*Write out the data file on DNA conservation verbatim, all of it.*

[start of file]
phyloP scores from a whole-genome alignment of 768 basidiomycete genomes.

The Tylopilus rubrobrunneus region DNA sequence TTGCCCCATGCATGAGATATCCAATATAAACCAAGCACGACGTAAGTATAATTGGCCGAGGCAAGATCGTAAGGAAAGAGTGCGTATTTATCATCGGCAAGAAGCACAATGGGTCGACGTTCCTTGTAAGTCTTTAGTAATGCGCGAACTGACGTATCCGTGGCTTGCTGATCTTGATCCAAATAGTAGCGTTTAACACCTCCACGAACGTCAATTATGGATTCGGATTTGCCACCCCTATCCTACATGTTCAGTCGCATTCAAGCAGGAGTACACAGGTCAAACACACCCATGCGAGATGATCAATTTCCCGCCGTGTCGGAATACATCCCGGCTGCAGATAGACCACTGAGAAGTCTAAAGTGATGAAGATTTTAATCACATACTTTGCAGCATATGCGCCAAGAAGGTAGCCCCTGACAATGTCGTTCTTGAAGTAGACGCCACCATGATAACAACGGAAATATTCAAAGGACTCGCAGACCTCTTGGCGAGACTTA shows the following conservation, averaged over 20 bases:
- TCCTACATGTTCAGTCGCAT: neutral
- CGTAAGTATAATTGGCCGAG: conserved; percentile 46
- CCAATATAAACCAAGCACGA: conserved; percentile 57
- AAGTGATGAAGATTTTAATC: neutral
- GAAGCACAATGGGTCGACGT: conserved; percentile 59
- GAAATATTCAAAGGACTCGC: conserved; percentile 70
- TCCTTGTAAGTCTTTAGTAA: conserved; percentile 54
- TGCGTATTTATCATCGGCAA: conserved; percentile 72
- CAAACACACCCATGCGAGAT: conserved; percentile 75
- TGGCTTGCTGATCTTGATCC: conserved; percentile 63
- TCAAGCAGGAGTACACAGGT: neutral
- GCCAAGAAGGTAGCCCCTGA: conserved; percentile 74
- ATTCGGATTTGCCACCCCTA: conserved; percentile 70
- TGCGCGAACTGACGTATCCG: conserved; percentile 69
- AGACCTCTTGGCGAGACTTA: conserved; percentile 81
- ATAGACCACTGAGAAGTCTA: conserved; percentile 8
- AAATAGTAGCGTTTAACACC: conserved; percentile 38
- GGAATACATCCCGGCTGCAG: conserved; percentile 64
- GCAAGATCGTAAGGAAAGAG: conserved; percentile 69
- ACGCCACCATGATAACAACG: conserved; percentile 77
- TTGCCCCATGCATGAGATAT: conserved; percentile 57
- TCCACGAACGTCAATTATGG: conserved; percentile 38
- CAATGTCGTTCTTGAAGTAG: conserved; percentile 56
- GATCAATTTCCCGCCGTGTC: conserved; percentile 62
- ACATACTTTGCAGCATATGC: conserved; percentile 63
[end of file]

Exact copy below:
phyloP scores from a whole-genome alignment of 768 basidiomycete genomes.

The Tylopilus rubrobrunneus region DNA sequence TTGCCCCATGCATGAGATATCCAATATAAACCAAGCACGACGTAAGTATAATTGGCCGAGGCAAGATCGTAAGGAAAGAGTGCGTATTTATCATCGGCAAGAAGCACAATGGGTCGACGTTCCTTGTAAGTCTTTAGTAATGCGCGAACTGACGTATCCGTGGCTTGCTGATCTTGATCCAAATAGTAGCGTTTAACACCTCCACGAACGTCAATTATGGATTCGGATTTGCCACCCCTATCCTACATGTTCAGTCGCATTCAAGCAGGAGTACACAGGTCAAACACACCCATGCGAGATGATCAATTTCCCGCCGTGTCGGAATACATCCCGGCTGCAGATAGACCACTGAGAAGTCTAAAGTGATGAAGATTTTAATCACATACTTTGCAGCATATGCGCCAAGAAGGTAGCCCCTGACAATGTCGTTCTTGAAGTAGACGCCACCATGATAACAACGGAAATATTCAAAGGACTCGCAGACCTCTTGGCGAGACTTA shows the following conservation, averaged over 20 bases:
- TCCTACATGTTCAGTCGCAT: neutral
- CGTAAGTATAATTGGCCGAG: conserved; percentile 46
- CCAATATAAACCAAGCACGA: conserved; percentile 57
- AAGTGATGAAGATTTTAATC: neutral
- GAAGCACAATGGGTCGACGT: conserved; percentile 59
- GAAATATTCAAAGGACTCGC: conserved; percentile 70
- TCCTTGTAAGTCTTTAGTAA: conserved; percentile 54
- TGCGTATTTATCATCGGCAA: conserved; percentile 72
- CAAACACACCCATGCGAGAT: conserved; percentile 75
- TGGCTTGCTGATCTTGATCC: conserved; percentile 63
- TCAAGCAGGAGTACACAGGT: neutral
- GCCAAGAAGGTAGCCCCTGA: conserved; percentile 74
- ATTCGGATTTGCCACCCCTA: conserved; percentile 70
- TGCGCGAACTGACGTATCCG: conserved; percentile 69
- AGACCTCTTGGCGAGACTTA: conserved; percentile 81
- ATAGACCACTGAGAAGTCTA: conserved; percentile 8
- AAATAGTAGCGTTTAACACC: conserved; percentile 38
- GGAATACATCCCGGCTGCAG: conserved; percentile 64
- GCAAGATCGTAAGGAAAGAG: conserved; percentile 69
- ACGCCACCATGATAACAACG: conserved; percentile 77
- TTGCCCCATGCATGAGATAT: conserved; percentile 57
- TCCACGAACGTCAATTATGG: conserved; percentile 38
- CAATGTCGTTCTTGAAGTAG: conserved; percentile 56
- GATCAATTTCCCGCCGTGTC: conserved; percentile 62
- ACATACTTTGCAGCATATGC: conserved; percentile 63